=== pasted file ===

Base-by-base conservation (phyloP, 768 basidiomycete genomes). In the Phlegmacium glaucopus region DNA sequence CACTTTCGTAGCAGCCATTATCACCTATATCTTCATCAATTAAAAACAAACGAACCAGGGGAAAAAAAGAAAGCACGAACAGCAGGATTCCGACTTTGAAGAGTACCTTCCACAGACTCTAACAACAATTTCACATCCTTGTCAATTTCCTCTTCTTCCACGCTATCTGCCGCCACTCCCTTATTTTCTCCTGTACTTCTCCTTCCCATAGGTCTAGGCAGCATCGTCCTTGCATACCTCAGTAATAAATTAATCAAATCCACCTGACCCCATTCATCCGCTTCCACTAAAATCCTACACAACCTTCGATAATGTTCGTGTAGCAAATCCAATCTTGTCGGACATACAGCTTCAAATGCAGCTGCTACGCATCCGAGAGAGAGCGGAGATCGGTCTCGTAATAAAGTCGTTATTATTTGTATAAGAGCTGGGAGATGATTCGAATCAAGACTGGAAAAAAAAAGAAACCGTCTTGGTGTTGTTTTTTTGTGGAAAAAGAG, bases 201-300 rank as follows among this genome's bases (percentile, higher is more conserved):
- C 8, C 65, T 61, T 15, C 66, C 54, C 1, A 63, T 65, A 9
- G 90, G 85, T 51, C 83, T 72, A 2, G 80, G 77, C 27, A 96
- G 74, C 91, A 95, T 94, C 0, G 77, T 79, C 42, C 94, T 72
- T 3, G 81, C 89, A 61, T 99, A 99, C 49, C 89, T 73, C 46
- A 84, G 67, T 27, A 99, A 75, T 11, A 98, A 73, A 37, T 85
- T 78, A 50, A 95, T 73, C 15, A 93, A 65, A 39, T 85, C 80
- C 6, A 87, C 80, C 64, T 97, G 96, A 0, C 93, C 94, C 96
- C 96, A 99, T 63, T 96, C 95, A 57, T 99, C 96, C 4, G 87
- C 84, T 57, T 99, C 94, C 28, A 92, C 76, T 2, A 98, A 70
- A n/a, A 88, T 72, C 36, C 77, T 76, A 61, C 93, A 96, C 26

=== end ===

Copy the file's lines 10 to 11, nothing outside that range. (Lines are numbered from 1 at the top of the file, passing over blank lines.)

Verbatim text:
- C 84, T 57, T 99, C 94, C 28, A 92, C 76, T 2, A 98, A 70
- A n/a, A 88, T 72, C 36, C 77, T 76, A 61, C 93, A 96, C 26